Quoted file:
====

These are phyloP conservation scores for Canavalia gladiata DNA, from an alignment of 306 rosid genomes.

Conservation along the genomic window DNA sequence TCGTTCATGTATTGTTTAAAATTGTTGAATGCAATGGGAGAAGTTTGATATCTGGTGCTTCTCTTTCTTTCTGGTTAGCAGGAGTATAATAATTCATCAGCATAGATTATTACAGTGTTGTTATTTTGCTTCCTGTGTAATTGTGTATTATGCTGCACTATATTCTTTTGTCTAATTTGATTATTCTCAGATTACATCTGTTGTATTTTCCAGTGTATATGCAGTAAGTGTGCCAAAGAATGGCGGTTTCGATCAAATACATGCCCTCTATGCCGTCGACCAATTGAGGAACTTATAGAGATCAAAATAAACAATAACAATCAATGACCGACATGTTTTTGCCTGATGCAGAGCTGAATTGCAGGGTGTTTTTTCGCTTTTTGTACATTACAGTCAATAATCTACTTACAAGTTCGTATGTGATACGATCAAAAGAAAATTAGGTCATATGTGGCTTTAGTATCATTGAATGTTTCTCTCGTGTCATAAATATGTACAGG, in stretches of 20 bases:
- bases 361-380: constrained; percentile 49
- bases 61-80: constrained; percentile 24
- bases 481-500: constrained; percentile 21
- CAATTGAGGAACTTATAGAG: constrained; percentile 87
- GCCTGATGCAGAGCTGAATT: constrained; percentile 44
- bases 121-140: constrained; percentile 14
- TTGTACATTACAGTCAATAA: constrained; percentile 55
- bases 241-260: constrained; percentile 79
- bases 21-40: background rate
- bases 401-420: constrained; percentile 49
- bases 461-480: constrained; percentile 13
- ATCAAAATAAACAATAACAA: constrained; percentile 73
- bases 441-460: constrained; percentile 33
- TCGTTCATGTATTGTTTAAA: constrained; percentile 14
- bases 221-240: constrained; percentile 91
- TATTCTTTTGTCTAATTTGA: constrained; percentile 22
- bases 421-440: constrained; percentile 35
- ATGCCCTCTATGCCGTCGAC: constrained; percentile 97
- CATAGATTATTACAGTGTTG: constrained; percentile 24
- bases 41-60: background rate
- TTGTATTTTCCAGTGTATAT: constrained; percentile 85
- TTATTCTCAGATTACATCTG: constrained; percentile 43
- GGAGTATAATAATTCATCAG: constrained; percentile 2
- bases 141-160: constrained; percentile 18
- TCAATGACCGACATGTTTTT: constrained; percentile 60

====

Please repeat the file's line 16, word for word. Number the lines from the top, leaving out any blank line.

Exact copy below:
- TCGTTCATGTATTGTTTAAA: constrained; percentile 14